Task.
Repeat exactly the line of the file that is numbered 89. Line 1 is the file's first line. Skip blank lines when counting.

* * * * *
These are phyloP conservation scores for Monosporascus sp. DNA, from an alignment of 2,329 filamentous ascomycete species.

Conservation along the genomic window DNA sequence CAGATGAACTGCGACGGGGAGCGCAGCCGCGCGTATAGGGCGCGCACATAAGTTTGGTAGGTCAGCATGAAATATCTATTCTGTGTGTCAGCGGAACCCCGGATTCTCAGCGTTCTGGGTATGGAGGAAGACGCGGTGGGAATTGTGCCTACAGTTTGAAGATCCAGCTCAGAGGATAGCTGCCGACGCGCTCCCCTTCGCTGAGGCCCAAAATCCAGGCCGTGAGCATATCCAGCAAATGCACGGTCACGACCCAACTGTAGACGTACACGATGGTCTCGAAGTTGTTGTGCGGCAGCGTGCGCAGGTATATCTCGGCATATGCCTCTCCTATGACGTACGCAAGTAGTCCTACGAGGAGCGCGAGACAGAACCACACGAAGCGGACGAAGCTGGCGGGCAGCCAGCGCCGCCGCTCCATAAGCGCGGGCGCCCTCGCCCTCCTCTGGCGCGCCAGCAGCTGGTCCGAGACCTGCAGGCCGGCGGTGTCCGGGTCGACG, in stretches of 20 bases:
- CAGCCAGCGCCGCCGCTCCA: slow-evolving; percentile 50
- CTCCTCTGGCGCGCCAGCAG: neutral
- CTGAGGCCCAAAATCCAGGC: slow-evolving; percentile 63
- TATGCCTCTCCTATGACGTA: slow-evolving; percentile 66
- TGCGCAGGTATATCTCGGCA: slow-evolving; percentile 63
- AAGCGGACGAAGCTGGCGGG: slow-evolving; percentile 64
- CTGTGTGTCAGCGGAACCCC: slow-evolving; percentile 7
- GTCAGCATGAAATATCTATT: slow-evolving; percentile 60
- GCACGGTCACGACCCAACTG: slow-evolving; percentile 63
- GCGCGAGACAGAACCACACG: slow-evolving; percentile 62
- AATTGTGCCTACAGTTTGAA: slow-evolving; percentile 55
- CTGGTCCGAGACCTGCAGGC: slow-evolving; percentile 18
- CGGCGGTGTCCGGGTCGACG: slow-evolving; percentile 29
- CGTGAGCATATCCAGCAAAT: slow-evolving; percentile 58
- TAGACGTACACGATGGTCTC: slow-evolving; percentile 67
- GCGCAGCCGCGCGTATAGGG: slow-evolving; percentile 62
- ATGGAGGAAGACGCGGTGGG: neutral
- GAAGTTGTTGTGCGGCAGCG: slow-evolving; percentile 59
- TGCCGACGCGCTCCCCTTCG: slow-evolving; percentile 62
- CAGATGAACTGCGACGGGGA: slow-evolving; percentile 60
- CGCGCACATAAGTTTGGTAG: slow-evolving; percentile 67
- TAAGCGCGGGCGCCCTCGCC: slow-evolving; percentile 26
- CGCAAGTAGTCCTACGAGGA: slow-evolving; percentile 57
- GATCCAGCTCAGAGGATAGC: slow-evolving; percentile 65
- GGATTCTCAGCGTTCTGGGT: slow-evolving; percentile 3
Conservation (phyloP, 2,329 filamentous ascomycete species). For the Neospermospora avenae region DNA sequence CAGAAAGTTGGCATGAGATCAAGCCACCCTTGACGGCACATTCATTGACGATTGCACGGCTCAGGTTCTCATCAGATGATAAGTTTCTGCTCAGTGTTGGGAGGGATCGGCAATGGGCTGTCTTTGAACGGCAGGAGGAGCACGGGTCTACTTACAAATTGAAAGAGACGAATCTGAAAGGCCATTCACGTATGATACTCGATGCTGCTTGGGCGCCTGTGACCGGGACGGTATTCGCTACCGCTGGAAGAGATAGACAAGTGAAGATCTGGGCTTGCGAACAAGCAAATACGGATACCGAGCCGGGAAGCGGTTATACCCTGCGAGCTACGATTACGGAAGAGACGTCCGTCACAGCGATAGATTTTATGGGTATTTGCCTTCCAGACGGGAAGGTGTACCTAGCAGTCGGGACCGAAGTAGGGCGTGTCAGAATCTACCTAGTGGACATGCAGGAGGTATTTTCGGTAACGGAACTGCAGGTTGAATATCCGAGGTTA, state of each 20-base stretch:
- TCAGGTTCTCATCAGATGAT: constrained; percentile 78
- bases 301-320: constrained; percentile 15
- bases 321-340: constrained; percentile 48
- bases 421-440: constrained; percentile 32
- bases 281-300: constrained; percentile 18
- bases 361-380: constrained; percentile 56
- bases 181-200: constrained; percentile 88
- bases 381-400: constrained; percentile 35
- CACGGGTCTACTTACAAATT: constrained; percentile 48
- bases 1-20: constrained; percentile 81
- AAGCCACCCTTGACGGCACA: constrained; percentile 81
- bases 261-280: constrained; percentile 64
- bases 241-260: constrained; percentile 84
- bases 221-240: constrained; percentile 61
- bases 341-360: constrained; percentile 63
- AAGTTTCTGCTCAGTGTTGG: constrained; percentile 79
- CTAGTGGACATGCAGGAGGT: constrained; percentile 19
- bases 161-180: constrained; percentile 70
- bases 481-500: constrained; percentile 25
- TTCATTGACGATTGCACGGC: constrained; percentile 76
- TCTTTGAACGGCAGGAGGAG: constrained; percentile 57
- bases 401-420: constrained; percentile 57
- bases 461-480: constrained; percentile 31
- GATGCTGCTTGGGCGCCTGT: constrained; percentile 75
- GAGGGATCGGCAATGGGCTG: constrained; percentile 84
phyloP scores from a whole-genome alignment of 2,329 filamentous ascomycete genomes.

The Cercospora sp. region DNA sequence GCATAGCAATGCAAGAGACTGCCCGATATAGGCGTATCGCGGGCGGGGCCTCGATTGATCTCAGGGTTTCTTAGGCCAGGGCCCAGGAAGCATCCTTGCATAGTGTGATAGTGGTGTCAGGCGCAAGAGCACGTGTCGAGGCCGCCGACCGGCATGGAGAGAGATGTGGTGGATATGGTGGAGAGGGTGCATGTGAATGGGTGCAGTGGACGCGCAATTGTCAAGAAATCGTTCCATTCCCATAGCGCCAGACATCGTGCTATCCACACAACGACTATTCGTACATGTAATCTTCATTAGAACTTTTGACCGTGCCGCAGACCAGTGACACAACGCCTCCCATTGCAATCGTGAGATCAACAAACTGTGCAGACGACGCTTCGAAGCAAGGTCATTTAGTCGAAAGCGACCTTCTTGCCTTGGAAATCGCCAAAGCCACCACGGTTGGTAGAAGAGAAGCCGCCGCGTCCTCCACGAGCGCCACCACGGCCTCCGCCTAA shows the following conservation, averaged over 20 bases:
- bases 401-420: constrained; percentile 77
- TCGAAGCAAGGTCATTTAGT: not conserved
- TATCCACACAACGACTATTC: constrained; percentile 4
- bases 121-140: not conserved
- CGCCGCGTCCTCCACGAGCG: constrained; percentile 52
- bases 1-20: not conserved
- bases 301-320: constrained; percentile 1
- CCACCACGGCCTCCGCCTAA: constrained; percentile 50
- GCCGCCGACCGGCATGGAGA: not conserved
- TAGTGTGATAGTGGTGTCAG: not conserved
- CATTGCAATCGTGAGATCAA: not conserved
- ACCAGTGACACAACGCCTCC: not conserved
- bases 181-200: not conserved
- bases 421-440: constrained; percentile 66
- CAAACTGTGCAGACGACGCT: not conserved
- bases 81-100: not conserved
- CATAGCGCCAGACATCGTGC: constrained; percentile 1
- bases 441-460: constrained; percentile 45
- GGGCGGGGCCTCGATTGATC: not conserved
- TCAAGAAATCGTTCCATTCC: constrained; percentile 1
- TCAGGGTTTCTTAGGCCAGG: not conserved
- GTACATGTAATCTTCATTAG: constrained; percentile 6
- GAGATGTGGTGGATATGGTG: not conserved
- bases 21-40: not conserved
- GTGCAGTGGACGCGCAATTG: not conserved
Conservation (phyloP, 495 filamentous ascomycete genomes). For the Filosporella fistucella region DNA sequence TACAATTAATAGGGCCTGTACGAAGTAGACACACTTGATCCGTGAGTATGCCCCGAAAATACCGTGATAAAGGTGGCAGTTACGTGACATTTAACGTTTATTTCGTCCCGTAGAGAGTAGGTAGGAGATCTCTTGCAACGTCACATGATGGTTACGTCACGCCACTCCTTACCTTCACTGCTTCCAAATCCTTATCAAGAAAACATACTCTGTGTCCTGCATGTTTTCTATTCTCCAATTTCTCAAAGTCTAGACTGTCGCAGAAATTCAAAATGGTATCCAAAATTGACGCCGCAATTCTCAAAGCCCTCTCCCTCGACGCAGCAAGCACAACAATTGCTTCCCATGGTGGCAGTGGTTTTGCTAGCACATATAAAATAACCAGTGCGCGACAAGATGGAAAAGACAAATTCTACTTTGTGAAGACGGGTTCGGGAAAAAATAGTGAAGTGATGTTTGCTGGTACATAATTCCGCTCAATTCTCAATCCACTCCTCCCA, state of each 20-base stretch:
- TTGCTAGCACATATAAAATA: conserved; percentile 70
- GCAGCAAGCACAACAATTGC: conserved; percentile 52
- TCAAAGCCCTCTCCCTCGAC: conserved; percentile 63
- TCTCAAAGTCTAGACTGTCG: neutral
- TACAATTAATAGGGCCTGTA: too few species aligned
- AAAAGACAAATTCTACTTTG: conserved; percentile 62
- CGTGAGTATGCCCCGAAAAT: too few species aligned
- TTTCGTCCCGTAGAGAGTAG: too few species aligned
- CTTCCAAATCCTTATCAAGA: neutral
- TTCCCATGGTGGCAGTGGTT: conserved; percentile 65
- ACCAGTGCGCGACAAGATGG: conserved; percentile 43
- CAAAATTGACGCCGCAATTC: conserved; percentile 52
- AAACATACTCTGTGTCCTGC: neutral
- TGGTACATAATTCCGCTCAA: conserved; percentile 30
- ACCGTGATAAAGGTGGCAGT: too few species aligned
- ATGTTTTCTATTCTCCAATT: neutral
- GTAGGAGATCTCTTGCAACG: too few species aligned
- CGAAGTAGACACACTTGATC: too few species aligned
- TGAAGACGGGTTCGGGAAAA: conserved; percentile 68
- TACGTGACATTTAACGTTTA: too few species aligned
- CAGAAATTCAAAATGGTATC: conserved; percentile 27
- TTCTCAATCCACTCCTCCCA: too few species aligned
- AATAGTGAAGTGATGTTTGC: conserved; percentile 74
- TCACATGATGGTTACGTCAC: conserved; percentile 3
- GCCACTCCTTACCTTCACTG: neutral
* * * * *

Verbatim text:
- TTTCGTCCCGTAGAGAGTAG: too few species aligned